An Illness of Power: Gender and the Social Causes of Depression
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There is considerable discourse surrounding the disproportionate diagnosis of women with depression as compared to men, often times cited at a rate around 2:1. While this disparity clearly draws attention to gender, a focus on gender tends to fall away in the study and treatment of depression in neuroscience and psychiatry, which largely understand its workings in mechanistic terms of brain chemistry and neurological processes. I first consider how this brain-centered biological model for depression came about. I then argue that the authoritative scientific models for disorder have serious consequences for those diagnosed. Finally, I argue that mechanistic biological models of depression have the effect of silencing women and marginalizing or preventing the examination of social-structural causes of depression, like gender oppression, and therein contribute to the ideological reproduction of oppressive social relations. I argue that depression is best understood in terms of systems of power, including gender, and where a given individual is situated within such social relations. The result is a model of depression that accounts for the influence of biological, psychological, and social factors.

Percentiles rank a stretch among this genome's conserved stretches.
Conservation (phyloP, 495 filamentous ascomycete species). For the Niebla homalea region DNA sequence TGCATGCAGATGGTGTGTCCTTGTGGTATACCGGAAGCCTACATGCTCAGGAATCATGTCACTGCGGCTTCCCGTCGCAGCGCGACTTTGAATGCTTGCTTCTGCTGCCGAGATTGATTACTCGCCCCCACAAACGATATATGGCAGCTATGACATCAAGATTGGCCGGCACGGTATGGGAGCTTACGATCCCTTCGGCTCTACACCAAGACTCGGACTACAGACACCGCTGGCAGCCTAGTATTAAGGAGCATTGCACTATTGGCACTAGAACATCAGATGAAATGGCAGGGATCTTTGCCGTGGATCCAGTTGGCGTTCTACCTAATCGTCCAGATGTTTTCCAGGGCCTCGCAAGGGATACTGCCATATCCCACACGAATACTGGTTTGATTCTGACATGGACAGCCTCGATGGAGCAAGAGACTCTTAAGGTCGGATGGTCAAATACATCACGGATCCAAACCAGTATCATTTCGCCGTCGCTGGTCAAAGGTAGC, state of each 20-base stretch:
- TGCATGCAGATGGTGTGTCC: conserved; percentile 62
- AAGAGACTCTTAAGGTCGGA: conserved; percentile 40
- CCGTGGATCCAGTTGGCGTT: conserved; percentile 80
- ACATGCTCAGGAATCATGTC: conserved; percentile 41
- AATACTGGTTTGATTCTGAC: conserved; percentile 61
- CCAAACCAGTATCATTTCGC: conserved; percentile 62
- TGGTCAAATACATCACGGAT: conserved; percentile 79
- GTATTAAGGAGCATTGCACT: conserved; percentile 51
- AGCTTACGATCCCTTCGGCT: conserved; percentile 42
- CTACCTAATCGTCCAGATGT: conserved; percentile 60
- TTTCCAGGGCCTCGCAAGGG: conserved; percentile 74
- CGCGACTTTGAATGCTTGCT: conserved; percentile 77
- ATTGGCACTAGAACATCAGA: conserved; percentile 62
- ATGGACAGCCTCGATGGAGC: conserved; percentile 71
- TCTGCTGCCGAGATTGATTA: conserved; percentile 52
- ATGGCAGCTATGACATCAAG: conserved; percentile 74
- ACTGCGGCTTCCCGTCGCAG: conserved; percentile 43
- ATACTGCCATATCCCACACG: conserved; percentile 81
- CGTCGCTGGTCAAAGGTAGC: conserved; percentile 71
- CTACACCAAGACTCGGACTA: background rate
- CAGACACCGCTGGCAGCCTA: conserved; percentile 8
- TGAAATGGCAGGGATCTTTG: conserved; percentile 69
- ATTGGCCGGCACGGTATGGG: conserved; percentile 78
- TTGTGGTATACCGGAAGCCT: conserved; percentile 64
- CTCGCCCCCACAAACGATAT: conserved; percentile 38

KeywordsDepression Gender Biopsychosocial Relations of power Feminist psychology
Compliance with Ethical Standards
Conflict of interest
Alex Neitzke declares that he has no conflict of interest.
Human and Animal Rights and Informed Consent
This article does not contain any studies with human participants or animals performed by any of the authors.
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